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Financial Inclusion for Scotland launched to provide better access to fair and affordable financial services

A group of Scotland’s leading policy makers and professionals from across the private, charity and not-for-profit sectors have come together to create a new organisation to tackle financial exclusion.


Financial Inclusion for Scotland was launched today with the aim of enabling better financial inclusion in Scotland by supporting those who find it difficult to access fair or affordable financial services, such as free banking, affordable credit and money management services.

Managed by Social Investment Scotland (SIS), Financial Inclusion for Scotland is formed of ten founding members from across the commercial and not-for-profit sectors with a shared commitment to find new ways to expand financial inclusion in Scotland. Founding members include Scottish Financial Enterprise, Fintech Scotland, the Money and Pensions Service and Scotcash.

Financial Inclusion for Scotland has been established to pick up and progress the agenda from the Carnegie Working Group on Affordable Credit, which drew to a conclusion in 2021. The group is chaired by Stephen Pearson, a veteran of Scotland’s financial services industry with many years’ experience in promoting the financial inclusion agenda. Formerly of RBS Group and Virgin Money, Stephen was also a Trustee of the Virgin Money Foundation and a founding member of the Carnegie Trust Working Group.

Having retired from banking in 2019, Stephen helped Fintech Snoop (which uses open banking technology to provide money management tools) to build partnerships with financial wellbeing agencies. Stephen currently sits on the Advisory Board of salary deduction lender, Salary Finance, and has recently been appointed Chair of Castle Community Bank, the Edinburgh based credit union.

The launch of Financial Inclusion for Scotland comes at a time when many households across Scotland are struggling to deal with the dual impacts of Covid and the ongoing cost of living crisis. According to research carried out by the Money and Pensions Service (MaPS), in 2021, the Covid-19 pandemic has widened pre-existing gaps for low-income households when it comes to everyday borrowing and keeping up with bills. There is also emerging evidence to suggest that more people are using unlicensed money lenders or loan sharks than pre COVID-19.[1]

Financial Inclusion for Scotland will be holding its first conference on 9th November with the Deputy First Minister John Swinney MSP confirmed as keynote speaker.

Stephen Pearson, Chair of Financial Inclusion for Scotland said: “Enabling better financial inclusion should play a key role in an inclusive Scotland. The cost-of-living crisis has brought into sharp relief the huge struggles that many people in Scotland face managing their household budgets.  By working with Scottish Government, some of the brilliant third sector agencies, the Fintech community and Financial Services groups, we hope to find new ways to provide those who need it most with access to affordable credit, stigma free debt advice and smart phone money management tools. We also hope to stimulate fresh investment into this sector through new partnerships and more coherent policies, while developing practical and innovative solutions that can have a real impact on the ground. Our work has just begun but I’m convinced we can make a significant difference as a collective.”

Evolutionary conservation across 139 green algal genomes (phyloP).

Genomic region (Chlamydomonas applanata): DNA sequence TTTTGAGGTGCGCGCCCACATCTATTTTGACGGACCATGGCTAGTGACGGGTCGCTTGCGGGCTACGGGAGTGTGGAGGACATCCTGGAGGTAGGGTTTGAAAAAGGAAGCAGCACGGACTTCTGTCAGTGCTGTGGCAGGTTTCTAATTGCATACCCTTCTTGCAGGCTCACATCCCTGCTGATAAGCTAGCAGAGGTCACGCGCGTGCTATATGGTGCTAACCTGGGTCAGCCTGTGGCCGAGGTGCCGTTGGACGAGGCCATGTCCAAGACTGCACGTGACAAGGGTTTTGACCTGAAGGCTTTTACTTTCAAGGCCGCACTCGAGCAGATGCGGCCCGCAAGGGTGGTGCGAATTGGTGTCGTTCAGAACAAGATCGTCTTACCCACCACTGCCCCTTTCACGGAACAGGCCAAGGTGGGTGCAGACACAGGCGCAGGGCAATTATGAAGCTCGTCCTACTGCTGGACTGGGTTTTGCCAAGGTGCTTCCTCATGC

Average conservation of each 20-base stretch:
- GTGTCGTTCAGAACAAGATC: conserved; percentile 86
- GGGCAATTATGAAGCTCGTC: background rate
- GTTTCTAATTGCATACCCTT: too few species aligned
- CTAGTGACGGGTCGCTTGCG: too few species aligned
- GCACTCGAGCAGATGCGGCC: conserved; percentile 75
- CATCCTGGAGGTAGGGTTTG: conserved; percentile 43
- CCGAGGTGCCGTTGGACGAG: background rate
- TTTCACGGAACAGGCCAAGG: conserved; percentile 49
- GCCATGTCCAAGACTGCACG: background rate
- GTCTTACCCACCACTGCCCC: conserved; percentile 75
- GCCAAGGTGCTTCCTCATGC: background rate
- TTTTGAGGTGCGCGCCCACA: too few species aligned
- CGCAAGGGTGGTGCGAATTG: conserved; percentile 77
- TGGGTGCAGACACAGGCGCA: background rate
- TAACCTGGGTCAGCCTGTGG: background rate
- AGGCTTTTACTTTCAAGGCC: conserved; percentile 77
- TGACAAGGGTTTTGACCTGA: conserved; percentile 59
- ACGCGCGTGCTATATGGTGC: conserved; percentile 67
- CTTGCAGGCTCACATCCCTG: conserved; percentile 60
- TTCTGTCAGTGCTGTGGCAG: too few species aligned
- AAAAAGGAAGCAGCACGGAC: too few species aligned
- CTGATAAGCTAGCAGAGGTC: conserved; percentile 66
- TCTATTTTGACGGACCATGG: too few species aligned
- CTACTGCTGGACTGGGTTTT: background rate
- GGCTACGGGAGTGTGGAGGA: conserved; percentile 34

Alastair Davis, chief executive of SIS said: “SIS has been supporting the expansion of affordable credit provision for more than 20 years, so we are delighted to be taking a leading role in helping to drive forward Scotland’s financial inclusion agenda. At a time when many people are struggling to pay for basic food and heating, a situation that will only worsen in the coming months, the role of CDFIs will become increasingly important. As locally-rooted social enterprises which exist to provide finance to people and businesses who can’t get what they need from banks, we need these CDFIs to plug widening gaps in the market for affordable credit. One of our key jobs at Financial Inclusion for Scotland is to look at innovative ways we can expand this vital market to provide a lifeline for communities across Scotland.”

Founding members of Financial Inclusion for Scotland include Social Investment Scotland, Scottish Financial Enterprise, Fintech Scotland, the Money and Pensions Service, Scotcash, StepChange, Salary Finance, Fair4All Finance, Money Advice Scotland and The Poverty Alliance.

  1. The Adult Financial Wellbeing Survey was carried out by the Money and Pensions Service between July and September 2021 via interviews with a representative sample of UK adults, including 1,063 adults in Scotland. They also commissioned a Rapid Literature and Evidence Review’ of the latest evidence on the financially vulnerable, with a specific focus on those using credit to make ends meet.